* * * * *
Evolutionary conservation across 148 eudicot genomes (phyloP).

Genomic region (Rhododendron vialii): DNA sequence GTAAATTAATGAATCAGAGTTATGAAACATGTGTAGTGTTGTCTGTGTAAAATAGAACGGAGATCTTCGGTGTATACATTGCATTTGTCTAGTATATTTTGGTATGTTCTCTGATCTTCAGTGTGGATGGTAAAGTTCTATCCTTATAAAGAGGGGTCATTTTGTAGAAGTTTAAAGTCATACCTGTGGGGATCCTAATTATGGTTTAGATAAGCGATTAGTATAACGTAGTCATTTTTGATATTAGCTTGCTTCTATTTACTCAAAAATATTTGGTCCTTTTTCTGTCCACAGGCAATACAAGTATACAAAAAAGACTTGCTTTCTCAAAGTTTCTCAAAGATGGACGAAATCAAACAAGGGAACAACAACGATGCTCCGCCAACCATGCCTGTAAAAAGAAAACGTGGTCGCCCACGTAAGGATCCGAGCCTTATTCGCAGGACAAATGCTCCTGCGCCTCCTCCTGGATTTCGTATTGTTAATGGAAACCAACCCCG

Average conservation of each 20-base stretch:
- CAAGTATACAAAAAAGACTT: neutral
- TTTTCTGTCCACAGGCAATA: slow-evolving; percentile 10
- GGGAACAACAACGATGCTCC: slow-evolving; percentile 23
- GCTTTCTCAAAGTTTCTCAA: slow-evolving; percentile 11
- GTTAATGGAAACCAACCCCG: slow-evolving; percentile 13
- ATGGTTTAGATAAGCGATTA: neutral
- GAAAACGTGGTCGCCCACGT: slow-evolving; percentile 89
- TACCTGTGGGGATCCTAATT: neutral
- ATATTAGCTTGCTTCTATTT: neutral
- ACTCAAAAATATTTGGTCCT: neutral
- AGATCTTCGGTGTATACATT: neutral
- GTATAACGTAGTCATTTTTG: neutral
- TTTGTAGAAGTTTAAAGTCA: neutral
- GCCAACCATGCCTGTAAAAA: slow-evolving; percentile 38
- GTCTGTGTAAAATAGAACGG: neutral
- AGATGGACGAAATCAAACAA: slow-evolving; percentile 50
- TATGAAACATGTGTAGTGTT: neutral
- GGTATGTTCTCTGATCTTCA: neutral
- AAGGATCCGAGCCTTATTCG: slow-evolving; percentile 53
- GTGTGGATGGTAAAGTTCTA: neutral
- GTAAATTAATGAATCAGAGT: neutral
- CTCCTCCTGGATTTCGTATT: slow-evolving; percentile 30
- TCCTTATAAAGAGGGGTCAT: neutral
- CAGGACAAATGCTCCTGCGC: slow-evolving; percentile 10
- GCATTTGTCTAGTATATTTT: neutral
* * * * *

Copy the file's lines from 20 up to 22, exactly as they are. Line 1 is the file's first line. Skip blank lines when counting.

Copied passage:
- TATGAAACATGTGTAGTGTT: neutral
- GGTATGTTCTCTGATCTTCA: neutral
- AAGGATCCGAGCCTTATTCG: slow-evolving; percentile 53